It may be unpleasant to think about, but planning to secure your family's financial future after you have passed on is necessary. Many people choose to avoid thinking about their will or the transfer of their estate to their loved ones because it makes them uncomfortable. However, in order to ensure that your family is taken care of when you are no longer around, an estate plan should be developed as soon as possible.
A well-written estate plan will contain several elements that will come into play should you pass on or become otherwise unable to make decisions. These elements are listed below, each followed by a brief description.
A complete estate plan will contain a last will and testament, as well as any information about the development of a trust. A last will and testament document will direct the distribution of your assets to your loved ones after your death. You will want to list your beneficiaries and be specific about what they will receive upon your passing in order to avoid any ambiguity or arguments later on. Additionally, a will should declare who will manage your estate once you have passed on.
It is often common practice for trusts to be created when assets are being left to minors. Establishing a trust allows you to leave money or other assets to your child, godchild, or grandchild that will be set aside for them until they reach a predetermined age or date.
Your estate plan should also include information about who you have authorized to represent you or act on your behalf when you are no longer able to. A statement of power of attorney grants an individual (most often an attorney or trusted loved one) the ability to make decisions in your stead. The necessity for naming an agent to represent you would come into play should you become incapacitated due to medical reasons, or when executing your wishes after death.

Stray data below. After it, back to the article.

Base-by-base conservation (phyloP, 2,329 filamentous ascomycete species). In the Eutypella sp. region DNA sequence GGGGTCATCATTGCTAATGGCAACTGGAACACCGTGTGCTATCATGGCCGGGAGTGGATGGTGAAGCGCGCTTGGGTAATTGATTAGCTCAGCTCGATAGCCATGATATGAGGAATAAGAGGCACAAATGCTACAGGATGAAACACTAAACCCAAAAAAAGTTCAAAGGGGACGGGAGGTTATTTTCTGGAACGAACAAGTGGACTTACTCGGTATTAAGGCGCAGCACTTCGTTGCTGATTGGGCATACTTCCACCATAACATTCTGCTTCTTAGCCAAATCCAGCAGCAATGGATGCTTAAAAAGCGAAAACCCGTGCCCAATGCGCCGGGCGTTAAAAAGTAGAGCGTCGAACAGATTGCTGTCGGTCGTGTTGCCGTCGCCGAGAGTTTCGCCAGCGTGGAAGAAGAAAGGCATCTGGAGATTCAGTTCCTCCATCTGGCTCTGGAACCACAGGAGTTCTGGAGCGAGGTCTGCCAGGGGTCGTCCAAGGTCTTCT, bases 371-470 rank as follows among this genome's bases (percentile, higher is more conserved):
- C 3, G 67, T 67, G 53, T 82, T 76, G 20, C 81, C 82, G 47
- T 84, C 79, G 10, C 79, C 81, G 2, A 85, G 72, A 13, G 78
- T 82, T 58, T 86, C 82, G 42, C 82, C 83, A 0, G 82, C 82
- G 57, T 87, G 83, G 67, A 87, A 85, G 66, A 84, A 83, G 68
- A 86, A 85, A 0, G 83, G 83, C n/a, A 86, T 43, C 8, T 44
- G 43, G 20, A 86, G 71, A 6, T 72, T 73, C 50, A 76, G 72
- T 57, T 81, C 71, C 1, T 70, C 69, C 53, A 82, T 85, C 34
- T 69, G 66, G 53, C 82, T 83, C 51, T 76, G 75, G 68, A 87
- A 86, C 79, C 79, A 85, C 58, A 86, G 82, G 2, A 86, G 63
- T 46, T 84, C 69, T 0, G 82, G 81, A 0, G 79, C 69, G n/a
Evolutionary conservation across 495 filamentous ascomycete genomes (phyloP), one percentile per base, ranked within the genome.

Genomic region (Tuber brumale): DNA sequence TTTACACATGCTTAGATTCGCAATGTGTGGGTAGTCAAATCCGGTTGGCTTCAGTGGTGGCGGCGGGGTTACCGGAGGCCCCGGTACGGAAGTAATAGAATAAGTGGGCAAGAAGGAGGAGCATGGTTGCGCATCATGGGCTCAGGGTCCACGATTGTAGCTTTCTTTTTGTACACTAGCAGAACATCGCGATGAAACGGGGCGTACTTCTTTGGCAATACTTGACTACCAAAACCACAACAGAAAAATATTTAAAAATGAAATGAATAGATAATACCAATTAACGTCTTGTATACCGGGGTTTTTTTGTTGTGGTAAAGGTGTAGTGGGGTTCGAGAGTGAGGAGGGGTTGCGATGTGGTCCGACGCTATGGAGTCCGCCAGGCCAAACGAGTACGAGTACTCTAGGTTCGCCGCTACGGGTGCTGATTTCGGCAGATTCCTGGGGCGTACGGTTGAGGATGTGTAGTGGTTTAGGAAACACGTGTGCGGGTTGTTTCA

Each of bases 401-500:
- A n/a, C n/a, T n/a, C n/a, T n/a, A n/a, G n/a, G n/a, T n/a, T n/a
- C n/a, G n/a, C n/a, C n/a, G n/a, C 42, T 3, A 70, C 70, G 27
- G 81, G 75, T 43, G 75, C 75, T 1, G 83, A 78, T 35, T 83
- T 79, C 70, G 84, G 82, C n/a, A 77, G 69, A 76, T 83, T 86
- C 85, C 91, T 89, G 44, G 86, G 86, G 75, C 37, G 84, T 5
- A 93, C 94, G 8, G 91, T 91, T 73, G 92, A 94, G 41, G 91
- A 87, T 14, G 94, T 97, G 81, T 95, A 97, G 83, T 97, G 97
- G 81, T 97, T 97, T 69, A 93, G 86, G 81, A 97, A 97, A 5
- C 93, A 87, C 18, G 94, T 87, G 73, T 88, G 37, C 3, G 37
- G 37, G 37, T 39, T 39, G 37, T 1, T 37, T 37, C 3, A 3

A robust estate plan will also contain elements that are intended to increase the estate's value over time and decrease the amount of taxes the estate will face should it be passed on. There are various ways to avoid heavy taxation of your estate by the IRS, such as making annual gifts to loved ones rather than a large lump sum, or paying college tuition or insurance premiums for family members. Work with a talented accountant, such as those at Geddes & Company, P.C. to maximize the value of your estate during your lifetime and decrease the amount of taxes it will face, thereby increasing the financial security of your loved ones after you pass on.
It is never too early to begin thinking about your family's future and long-term financial security. If you are unsure about the status of your estate planning, or uncertain about what to do with your estate after your passing, contact the estate planning experts at Geddes & Company, P.C. We have over 25 years of experience, and offer expert accounting and planning services tailored to the needs of your family and estate. Call us today to find out more.